The first thing you should know is that even if you are certain that your credit is poor, it is still possible to get financing. It’s not easy, but it is possible. There are options, but bad credit loans are high risk; you probably wouldn’t take them under different circumstances.
Listen to Peter and Jonathan discuss why business credit matters with Levi King, founder and CEO of Creditera on the fifth episode of The Bcast, Bplan’s official podcast (at 12:56):
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In this article, I’ll cover:
- What options exist for those with bad credit
- The risks involved in taking on more debt
- Steps to rebuilding your credit
What are your options?
For those with bad credit, the door to getting funded isn’t completely closed. The choices, however, tend not to be ideal. Banks will base their decision to lend off of the credit risk of your business; basically, whether or not they think you’ll default on a loan.
The worse your credit, the higher they perceive the risk, and the higher your interest rates will be. Kabbage, an alternative lending platform, explains that most banks will look at the previous three years’ performance, and if your company hasn’t been around that long, they will need to see detailed financial projections and a business plan.
Here are the options for bad credit loans:
Traditional bank loan
This option is less likely to work out for those with bad credit because traditional lenders have limits on who they will finance. That said, it isn’t impossible. Your interest rate will however be higher than a standard rate and more collateral will probably be required of you than a traditional recipient. If you think you may still qualify, take a look at some of the loan options offered by the SBA.
A microloan is similar to a traditional bank loan, but they often come from alternative lenders like credit unions. A microloan tends to be easier to get for those with subpar credit because the loan amounts, as the name indicates, are small, typically fifty thousand dollars or less. Because of this, the credit requirements for these loans are also lower. If this amount of funding suits your needs, this is a good option. The SBA has a microloan program, and there are several alternative lending options such as Prosper and Zopa.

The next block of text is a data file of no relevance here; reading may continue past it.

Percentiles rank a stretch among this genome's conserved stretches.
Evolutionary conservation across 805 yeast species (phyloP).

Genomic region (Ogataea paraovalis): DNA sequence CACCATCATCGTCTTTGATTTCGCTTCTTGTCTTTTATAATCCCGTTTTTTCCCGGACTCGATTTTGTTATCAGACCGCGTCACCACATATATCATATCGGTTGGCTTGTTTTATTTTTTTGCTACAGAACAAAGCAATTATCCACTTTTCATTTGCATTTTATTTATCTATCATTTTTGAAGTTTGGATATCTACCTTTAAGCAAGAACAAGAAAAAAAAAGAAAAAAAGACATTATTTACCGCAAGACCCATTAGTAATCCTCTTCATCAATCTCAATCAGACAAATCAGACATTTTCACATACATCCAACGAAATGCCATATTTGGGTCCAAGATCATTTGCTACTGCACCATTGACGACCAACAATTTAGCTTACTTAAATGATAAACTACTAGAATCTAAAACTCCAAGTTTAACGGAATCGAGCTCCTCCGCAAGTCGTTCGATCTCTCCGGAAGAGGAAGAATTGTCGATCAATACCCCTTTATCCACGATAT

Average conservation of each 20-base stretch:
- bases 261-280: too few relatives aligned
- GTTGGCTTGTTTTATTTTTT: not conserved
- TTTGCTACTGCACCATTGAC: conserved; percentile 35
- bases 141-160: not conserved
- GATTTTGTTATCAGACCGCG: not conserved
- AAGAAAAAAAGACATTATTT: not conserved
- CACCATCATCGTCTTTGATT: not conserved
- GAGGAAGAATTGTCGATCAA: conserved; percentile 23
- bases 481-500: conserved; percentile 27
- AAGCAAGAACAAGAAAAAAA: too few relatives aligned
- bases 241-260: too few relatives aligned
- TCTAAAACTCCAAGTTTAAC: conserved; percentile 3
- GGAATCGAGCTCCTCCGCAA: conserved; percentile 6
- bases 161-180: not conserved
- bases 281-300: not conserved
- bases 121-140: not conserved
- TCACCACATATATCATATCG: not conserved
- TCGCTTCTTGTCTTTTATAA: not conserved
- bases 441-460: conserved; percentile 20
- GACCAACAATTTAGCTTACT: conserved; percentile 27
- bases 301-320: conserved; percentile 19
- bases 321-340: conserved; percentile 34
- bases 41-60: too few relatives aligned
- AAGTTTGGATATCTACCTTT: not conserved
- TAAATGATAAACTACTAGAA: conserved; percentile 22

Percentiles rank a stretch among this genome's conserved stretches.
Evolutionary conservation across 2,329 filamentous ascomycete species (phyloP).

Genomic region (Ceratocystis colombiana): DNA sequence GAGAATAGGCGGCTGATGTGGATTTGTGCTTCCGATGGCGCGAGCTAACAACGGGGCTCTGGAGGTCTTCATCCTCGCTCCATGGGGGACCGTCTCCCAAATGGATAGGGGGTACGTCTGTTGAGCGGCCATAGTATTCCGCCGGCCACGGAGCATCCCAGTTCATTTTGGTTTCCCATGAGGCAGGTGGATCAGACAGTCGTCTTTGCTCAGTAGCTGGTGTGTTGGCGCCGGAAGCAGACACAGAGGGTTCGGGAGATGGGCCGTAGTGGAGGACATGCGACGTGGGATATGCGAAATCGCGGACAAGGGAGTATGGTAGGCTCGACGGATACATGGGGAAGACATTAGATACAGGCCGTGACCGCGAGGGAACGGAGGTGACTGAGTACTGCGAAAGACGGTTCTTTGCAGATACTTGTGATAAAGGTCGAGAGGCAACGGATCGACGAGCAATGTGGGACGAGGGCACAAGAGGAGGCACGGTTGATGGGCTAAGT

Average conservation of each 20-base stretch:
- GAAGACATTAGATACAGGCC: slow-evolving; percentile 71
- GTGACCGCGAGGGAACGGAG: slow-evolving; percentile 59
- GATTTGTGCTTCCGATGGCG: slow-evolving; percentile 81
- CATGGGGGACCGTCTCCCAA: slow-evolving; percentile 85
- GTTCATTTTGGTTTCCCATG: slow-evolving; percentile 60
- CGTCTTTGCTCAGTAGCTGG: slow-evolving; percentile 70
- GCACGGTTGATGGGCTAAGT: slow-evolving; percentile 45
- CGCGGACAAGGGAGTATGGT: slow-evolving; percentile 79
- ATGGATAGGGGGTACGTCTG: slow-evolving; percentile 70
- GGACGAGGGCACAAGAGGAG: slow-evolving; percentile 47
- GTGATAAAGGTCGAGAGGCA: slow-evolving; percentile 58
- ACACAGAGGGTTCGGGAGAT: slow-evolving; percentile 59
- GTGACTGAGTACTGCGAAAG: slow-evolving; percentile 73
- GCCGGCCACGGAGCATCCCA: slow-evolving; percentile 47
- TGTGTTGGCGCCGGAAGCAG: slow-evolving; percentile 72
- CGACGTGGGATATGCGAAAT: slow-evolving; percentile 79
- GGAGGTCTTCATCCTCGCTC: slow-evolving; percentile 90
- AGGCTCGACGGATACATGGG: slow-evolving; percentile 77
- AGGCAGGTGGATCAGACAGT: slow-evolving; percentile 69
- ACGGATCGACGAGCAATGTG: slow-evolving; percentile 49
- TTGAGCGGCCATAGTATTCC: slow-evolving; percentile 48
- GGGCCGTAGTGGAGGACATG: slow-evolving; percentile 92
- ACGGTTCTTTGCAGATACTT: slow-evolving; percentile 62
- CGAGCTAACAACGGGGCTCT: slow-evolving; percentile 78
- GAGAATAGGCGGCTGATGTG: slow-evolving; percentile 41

Merchant cash advance
Also called a business cash advance, this option is only applicable to those having cash flow problems who would need ten thousand dollars or less. Cash advances usually have very high interest rates meaning that you will almost certainly pay more in the long run than the initial loan, especially if you miss a payment. Be certain you can repay on time before going this route.
Business credit card
If you can secure a credit card in your company name and make purchases and on-time payments, you can get financing and start building good business credit at the same time. Of course, the credit limit, interest rate, and terms of payment will vary, and each bank or credit union will have eligibility requirements, so this option will not work for everyone.
Home equity line of credit
Otherwise known as “betting the farm,” it goes without saying that this is an extremely high-risk option, and only applies to those who own houses. You put up your house as collateral to secure a bank loan.
This type of loan has a niche pool of recipients: you must have a credit score of over 550, your company must make more than a hundred thousand a year in sales, and the loan amount can not exceed ten percent of your revenue. You can receive this type of loan in as little as a week’s time. If you fit this criteria, you can learn more here.